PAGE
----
Over the last decade the international community has striven to meet the Millennium Development Goals (MDGs). Thanks to global cooperation much has been achieved. For example, over 600 million people have been lifted out of poverty and 56 million more children get to go to school now. Despite these successes a lot remains to be done. Now the question is: what happens after the 2015 deadline for MDGs? In this crossroad we need wisdom, courage and commitment in order to update the global framework in such a way that it will help improve the lives of the poor and marginalized.[:]
During this past decade the world has changed dramatically. Firstly, the structure of global poverty is different than it was in the turn of the millennium. Today two-thirds of the world’s poor live in the middle-income countries. These are countries that have been able to raise their GDP, but at the same time inequality among citizens has increased. This is true also about differences between countries. This tendency has to be recognized and fighting all types of inequality needs to be a priority in our future work.
Secondly, we need to update our idea of what sustainable development is. The international development agenda has, until now, been based mainly on three pillars: economically, environmentally and socially sustainable development. Recently, especially in the UN report ‘Realizing the Future We Want for All’, the global community has started to speak with a stronger voice about the fourth pillar: peace and security. I believe there can be no lasting sustainable development without peace and security, but equally, there can be no peace and security without development. This is evident in fragile states: not one of them has been able to reach any of the MDGs.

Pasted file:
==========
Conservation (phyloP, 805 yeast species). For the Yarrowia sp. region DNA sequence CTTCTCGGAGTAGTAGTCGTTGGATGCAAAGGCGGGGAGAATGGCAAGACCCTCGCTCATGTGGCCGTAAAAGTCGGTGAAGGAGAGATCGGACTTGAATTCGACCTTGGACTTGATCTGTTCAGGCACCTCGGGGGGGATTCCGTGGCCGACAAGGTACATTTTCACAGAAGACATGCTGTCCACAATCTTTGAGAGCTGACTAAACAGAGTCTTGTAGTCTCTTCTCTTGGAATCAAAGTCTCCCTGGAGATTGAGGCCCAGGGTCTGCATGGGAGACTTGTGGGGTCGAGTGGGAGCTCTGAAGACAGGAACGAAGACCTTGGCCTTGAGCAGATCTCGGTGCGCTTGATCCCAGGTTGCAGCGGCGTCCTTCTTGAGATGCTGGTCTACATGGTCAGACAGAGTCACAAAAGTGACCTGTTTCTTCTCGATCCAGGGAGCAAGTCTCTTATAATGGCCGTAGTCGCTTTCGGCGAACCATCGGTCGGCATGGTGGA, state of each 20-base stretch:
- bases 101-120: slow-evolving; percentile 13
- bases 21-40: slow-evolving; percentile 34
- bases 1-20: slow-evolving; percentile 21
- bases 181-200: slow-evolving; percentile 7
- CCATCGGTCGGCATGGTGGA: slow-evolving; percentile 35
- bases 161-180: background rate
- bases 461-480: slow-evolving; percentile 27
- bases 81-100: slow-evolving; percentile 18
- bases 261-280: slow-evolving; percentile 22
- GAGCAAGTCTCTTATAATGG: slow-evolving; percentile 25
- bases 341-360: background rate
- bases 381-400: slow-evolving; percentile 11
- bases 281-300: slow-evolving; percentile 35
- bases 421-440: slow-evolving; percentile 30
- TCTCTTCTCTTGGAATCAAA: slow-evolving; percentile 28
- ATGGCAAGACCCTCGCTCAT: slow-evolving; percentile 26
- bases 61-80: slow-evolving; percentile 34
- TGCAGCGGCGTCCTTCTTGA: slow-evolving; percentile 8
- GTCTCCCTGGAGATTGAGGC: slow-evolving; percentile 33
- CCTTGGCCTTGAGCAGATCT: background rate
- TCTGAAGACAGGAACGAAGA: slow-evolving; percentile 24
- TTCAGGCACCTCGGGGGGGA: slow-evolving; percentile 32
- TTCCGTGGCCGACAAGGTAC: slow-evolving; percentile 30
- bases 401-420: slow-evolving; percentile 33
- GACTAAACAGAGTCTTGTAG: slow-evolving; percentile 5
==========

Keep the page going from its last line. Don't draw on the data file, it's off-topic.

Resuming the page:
The example of the fragile states also highlights the need to thwart corruption and support good governance, transparency and accountability. Many of the world’s poorest countries have abundant natural resources which – if wisely and sustainably managed – could free them from aid dependency. Here also the developed countries need to look in the mirror: stopping illicit capital flight and plundering of natural resources requires also our action.
Finally, it is clear that the new set of goals has to be built both on the strengths and weaknesses of the MDGs. In addition to the actual themes and targets we need a clear set of indicators in order to measure success. Similarly, we should be wise enough to address the problems not divided into their separate silos, but as questions that are irreversibly interconnected. However, there is one specific set of goals I personally would like to see included in the new agenda – that is the goals for good governance, democracy, and rule of law. I believe that ultimately reaching the acceptable level of development depends on all peoples enjoying basic human rights and democratic rule in their societies.
(Published WIDERAngle newsletter February 2013)